By Tom Hendershot
As AMTs of today we work with many different types of people who make up our profession. We know about our fellow co-workers, personally and professionally. But have you ever stopped to think, who was the first aircraft mechanic?
AMT Day is now recognized in almost 50 of the United States, Commonwealths, and Territories. A Congressional Resolution was passed on April 30, 2008, designating May 24 as National AMT Day. The date chosen for these honors falls on the birthday of the first aircraft mechanic, Charles Edward Taylor who was born in 1868 in a log cabin in Decatur, IL.
In 1892 Charlie met Henrietta (later known as Etta) Webbert, whom he asked to marry shortly thereafter. As fate would have it, Henrietta’s family was friends with Bishop Milton Wright who had two sons named Wilbur and Orville. In 1896 Taylor moved to Dayton where he found work making farm machinery which included engines and bicycles. In 1897 the Wright brothers rented a building for their bicycle business owned by Henrietta’s uncle Charles Webbert.
In 1898 Taylor opened a machine shop doing general repair work, bicycle repair, and machine tool work. Within a year he sold the business and went to work for the Dayton Electric Company.
By this time the Wright brothers were spending increasing amounts of time solving the problem of flight and needed a person to repair bicycles so they could continue with their experiments. Since his salary with the electric company was low, Taylor dropped by the Wrights’ bicycle shop and inquired about a job. The Wrights offered Taylor $16.50 a week and without knowing it the three were preparing to enter history!
In 1903, when the Wright brothers decided that their glider was ready to be adapted with a power plant, they searched for an engine that could meet their calculations of producing 8 horsepower and not weigh more than 180 pounds. The Wrights turned to Taylor and asked if he could build the engine.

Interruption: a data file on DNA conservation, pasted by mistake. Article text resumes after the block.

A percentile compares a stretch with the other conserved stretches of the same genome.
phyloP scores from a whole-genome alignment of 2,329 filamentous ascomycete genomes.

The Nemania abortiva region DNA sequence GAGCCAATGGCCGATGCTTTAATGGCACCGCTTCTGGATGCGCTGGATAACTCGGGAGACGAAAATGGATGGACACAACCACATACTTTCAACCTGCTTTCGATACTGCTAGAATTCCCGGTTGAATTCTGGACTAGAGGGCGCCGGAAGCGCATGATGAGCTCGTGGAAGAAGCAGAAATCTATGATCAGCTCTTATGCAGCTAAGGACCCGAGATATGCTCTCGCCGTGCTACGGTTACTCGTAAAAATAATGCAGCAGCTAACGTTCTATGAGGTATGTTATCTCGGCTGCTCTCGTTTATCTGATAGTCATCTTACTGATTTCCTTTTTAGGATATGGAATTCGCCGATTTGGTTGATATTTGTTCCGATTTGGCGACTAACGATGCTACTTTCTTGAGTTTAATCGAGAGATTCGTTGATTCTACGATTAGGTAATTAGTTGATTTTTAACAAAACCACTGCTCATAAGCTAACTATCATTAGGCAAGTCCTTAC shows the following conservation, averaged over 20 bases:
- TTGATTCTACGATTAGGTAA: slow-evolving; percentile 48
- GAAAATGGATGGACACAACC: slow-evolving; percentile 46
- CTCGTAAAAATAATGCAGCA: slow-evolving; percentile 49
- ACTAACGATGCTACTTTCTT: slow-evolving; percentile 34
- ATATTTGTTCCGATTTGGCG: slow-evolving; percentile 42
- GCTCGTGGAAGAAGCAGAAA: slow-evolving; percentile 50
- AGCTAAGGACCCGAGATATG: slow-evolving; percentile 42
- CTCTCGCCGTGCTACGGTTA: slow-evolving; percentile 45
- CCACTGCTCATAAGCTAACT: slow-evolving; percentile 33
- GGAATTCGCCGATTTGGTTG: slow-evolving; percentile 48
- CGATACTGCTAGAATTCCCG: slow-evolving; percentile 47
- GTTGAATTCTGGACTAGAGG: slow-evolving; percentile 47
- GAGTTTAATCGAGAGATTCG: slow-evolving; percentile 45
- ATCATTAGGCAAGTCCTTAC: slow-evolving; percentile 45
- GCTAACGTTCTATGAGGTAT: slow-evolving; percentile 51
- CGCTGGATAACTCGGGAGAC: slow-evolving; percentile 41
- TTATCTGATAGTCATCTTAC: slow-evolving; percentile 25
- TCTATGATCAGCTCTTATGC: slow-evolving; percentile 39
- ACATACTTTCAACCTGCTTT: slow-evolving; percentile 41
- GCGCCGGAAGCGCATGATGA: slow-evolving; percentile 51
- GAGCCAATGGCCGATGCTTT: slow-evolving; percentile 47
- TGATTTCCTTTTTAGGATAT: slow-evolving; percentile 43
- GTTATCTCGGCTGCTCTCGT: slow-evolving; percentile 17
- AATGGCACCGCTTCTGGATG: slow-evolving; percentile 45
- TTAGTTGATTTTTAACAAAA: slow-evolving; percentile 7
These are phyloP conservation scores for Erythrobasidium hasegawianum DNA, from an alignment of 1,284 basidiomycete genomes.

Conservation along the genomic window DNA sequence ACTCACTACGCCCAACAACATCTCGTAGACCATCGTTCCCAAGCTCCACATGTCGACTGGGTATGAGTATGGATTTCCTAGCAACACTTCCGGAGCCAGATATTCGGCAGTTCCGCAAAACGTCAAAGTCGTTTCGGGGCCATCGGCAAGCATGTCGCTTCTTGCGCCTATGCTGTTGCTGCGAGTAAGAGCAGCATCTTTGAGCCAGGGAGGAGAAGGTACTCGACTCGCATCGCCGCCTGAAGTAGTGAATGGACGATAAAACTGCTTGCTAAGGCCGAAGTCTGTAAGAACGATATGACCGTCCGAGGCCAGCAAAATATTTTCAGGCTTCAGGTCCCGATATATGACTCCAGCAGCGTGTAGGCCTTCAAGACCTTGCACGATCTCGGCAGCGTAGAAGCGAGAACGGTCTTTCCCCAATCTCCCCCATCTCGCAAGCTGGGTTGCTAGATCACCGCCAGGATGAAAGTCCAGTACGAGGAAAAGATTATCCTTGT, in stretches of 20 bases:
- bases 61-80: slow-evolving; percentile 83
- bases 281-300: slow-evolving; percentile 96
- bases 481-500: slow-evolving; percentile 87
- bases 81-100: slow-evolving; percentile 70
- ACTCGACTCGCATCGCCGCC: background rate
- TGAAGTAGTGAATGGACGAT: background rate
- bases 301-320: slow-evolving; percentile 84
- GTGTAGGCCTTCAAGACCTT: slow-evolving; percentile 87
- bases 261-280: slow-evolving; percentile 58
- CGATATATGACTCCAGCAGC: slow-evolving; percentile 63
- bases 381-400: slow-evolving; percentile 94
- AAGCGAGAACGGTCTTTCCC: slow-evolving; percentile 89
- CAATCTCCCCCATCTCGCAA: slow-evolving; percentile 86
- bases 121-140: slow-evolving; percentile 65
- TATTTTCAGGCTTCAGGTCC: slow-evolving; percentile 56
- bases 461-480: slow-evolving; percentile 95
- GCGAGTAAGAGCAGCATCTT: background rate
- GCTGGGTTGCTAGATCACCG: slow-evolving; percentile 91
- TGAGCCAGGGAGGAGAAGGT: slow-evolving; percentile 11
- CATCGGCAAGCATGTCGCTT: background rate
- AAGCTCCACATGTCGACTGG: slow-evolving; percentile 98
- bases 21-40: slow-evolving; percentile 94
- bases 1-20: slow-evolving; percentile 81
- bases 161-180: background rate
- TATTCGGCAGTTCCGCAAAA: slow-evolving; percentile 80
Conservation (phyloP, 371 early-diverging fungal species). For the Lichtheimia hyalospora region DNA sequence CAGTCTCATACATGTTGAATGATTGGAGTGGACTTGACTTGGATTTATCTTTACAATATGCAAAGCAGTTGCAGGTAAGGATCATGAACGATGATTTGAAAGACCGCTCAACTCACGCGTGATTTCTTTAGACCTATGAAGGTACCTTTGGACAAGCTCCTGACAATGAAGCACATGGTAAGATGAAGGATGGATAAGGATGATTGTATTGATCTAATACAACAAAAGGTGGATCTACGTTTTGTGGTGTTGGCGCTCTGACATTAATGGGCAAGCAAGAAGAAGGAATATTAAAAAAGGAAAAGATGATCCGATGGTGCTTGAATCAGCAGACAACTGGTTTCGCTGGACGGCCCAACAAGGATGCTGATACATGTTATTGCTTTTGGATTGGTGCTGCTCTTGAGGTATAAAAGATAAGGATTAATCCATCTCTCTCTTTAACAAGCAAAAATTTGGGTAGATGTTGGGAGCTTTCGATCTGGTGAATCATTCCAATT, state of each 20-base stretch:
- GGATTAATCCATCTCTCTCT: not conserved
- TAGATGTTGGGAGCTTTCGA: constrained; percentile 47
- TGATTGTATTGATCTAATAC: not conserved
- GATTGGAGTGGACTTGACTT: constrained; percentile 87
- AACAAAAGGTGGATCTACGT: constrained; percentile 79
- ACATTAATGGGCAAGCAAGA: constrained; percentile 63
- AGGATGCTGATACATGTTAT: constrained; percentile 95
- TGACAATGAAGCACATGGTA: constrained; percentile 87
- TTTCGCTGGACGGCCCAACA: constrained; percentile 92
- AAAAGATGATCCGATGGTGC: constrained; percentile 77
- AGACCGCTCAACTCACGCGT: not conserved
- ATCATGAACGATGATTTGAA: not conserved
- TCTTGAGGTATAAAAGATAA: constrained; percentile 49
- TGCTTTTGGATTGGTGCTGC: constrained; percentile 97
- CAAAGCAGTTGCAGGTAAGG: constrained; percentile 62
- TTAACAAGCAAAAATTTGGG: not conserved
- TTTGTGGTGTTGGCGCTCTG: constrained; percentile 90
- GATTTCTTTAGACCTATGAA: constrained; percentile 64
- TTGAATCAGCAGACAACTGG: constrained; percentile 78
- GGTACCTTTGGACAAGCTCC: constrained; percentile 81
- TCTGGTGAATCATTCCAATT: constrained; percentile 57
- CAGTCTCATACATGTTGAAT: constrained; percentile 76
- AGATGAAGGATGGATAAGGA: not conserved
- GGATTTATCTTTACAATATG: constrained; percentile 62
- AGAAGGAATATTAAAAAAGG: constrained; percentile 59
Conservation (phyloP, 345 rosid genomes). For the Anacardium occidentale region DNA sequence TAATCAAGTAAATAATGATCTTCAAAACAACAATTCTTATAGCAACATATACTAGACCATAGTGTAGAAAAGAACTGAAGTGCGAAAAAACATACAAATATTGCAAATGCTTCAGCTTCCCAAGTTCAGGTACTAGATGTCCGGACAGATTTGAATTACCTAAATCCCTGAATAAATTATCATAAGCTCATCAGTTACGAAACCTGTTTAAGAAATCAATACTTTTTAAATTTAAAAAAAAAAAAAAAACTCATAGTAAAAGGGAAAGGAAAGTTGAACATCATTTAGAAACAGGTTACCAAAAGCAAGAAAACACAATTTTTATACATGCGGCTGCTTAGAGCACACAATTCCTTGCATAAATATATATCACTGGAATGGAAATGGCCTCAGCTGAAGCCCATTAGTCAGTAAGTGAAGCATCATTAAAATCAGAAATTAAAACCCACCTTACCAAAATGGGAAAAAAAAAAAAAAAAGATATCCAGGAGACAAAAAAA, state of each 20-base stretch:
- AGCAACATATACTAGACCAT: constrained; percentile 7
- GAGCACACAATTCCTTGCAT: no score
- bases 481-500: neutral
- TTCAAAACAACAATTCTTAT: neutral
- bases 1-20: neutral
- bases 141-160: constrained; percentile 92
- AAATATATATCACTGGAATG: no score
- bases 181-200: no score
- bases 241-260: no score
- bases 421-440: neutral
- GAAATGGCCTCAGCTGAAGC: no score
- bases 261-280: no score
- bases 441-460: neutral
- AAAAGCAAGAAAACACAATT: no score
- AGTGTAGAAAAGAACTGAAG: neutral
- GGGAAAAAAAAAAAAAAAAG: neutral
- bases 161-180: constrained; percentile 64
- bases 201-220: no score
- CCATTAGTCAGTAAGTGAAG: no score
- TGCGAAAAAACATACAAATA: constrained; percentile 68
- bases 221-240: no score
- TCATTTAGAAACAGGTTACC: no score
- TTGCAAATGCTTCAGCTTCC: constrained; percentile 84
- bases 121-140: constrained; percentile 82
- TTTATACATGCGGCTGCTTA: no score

With the Wright brothers’ calculations, and using nothing more than a lathe, drill press, and some simple hand tools, Taylor built the world’s first aircraft engine. Due to his skill and craftsmanship, Taylor’s engine produced 13 horsepower and weighed only 150 pounds, exceeding all requirements set forth by his employers.
Thus, on Dec. 17, 1903 at a sandy spot called Kitty Hawk in North Carolina, mankind conquered the problem of controlled, powered flight. It was remarkable feat and a tribute to the Wrights as well as Taylor. Although the Wrights became internationally famous, Taylor did not seek the limelight for his contributions and achievements. Much like present day AMTs Taylor simply looked at the task before him and set out to achieve it.
In 1911, Taylor was again part of history as the mechanician for aviator Calbraith “Cal” Rogers. Following by train while Rogers flew his Wright Model B from New York to California, Taylor made dozens of repairs along the way. Taylor died in California on Jan. 30, 1956, with little recognition for his life’s work.
On May 24, we honor Taylor who is sometimes referred to as the “third Wright Brother” and the founder of the profession that many of you reading this article have entered … aircraft maintenance.
Reference: “Charles E. Taylor: 1868-1956 The Wright Brothers Mechanician” by Howard R. DuFour with Peter J. Unitt.
The FAA Master Mechanic Award is named after Charles Taylor to recognize those that have been in the industry for 50 years.
Charles E. Taylor, born May 24, 1868 on a farm in Illinois, was involved in many historical events related to the growth of aviation.
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